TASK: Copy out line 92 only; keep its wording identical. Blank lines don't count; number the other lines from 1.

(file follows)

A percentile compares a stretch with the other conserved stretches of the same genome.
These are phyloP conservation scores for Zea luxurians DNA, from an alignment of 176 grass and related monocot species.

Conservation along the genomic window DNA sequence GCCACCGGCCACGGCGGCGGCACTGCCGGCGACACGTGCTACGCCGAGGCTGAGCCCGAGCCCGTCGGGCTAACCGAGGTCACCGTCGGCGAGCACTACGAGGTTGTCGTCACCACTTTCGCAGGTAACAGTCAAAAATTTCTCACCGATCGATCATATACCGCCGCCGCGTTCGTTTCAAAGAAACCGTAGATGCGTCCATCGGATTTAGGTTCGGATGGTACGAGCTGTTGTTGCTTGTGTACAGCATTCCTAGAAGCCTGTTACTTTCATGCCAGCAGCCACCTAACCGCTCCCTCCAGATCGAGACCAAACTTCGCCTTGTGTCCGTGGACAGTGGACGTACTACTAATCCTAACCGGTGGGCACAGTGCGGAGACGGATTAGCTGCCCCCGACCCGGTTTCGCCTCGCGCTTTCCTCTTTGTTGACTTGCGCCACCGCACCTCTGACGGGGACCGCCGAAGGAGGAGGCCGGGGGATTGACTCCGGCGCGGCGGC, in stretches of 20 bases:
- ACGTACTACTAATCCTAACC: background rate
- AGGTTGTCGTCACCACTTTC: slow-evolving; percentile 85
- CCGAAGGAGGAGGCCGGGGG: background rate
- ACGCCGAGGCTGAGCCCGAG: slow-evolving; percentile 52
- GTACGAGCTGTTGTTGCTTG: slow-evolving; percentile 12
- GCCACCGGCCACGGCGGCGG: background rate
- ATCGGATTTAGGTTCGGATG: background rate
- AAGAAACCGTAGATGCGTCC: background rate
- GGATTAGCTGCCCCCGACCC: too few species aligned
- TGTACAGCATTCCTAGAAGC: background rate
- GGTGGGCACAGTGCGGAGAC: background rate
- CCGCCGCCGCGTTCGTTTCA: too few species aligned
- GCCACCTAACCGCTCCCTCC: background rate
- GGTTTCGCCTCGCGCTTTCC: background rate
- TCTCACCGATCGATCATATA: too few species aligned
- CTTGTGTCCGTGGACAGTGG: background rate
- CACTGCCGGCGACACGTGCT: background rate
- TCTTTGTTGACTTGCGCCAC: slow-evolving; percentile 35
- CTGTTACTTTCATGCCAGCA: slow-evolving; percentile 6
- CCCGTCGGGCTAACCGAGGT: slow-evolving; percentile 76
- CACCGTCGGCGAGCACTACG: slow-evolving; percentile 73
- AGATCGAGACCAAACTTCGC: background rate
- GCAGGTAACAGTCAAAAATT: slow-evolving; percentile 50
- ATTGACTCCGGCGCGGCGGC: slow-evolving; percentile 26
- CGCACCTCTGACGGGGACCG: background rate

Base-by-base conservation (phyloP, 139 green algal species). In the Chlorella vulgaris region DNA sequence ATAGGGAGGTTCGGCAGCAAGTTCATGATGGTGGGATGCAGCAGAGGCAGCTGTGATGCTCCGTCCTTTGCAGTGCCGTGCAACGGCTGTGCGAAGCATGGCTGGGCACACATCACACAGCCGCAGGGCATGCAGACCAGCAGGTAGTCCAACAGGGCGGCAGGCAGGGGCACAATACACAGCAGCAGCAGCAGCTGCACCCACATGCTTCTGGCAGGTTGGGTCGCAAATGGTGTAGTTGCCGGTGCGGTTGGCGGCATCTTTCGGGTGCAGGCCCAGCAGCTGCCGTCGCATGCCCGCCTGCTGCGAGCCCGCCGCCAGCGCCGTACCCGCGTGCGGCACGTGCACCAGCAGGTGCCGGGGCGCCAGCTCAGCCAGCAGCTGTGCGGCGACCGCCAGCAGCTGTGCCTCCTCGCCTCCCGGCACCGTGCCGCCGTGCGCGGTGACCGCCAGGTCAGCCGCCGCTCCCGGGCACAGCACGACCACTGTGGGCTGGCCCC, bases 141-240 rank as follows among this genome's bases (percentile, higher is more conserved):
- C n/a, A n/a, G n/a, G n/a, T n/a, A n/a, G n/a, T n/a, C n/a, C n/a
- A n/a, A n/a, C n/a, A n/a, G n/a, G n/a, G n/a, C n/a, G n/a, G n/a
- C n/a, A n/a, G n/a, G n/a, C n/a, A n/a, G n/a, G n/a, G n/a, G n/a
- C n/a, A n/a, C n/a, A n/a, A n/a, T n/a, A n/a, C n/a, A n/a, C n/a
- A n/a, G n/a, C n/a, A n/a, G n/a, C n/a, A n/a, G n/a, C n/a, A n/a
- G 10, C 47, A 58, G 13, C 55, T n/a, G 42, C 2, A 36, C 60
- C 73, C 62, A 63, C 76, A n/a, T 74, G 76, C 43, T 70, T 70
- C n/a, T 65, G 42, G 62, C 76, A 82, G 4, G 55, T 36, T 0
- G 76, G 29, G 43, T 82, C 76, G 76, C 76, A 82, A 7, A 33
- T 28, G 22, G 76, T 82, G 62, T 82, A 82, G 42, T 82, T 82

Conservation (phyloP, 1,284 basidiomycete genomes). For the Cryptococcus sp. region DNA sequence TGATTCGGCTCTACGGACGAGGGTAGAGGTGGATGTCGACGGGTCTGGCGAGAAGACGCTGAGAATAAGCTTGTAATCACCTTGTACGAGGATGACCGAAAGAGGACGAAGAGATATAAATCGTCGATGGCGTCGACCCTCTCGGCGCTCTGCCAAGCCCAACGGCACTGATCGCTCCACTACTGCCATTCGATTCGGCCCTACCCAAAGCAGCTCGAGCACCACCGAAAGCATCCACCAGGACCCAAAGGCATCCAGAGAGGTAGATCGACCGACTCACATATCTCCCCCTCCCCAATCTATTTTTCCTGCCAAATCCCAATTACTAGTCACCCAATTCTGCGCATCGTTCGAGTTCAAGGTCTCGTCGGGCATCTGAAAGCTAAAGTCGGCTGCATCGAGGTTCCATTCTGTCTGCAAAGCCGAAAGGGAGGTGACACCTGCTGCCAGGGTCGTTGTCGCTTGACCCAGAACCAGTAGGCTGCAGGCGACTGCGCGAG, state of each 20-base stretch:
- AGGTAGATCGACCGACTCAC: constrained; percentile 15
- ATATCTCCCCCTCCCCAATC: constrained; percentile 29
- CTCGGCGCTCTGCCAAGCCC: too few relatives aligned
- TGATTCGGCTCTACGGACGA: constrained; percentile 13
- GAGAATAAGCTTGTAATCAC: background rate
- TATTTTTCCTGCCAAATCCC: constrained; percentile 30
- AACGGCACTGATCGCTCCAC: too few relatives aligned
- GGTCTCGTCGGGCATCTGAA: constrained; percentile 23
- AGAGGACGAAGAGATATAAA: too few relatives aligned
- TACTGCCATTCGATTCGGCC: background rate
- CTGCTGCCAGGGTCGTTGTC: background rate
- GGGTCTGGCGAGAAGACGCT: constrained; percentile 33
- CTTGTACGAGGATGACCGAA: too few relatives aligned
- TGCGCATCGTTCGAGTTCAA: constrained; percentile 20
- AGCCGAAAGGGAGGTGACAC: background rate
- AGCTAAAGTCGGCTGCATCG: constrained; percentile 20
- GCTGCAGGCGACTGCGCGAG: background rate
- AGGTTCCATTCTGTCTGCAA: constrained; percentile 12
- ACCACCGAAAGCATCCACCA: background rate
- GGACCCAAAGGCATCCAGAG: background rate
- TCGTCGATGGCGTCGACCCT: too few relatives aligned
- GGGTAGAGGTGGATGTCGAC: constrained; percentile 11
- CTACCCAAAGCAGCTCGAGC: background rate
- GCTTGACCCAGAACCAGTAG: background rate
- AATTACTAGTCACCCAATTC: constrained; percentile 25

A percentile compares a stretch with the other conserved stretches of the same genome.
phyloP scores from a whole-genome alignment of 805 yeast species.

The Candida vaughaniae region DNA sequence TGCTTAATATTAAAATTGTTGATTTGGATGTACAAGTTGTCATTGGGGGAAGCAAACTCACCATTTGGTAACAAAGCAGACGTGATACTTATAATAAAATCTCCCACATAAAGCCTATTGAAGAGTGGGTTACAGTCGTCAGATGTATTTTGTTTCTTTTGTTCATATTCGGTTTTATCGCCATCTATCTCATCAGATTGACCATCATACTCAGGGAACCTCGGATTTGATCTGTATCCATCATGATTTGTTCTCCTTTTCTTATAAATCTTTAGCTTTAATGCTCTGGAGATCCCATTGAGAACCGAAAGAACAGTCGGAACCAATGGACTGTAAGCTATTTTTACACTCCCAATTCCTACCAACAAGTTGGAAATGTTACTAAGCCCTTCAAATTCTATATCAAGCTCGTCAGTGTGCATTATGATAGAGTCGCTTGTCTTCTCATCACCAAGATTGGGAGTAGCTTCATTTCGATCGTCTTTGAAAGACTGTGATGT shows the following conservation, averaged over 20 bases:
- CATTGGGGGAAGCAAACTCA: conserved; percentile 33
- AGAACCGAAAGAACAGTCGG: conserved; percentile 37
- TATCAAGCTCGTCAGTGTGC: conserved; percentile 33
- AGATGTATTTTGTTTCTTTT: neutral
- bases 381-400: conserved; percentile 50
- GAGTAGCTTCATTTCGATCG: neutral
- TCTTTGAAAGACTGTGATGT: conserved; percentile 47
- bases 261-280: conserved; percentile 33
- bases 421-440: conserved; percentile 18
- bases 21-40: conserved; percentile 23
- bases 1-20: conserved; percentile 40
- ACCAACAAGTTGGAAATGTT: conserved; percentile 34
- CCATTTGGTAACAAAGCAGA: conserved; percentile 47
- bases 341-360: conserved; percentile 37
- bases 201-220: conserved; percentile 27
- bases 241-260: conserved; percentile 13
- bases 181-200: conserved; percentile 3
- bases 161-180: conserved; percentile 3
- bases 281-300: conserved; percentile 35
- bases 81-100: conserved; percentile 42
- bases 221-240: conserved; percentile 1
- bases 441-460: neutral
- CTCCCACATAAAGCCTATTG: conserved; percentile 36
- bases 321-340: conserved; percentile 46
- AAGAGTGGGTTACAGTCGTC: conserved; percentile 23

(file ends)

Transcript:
- bases 321-340: conserved; percentile 46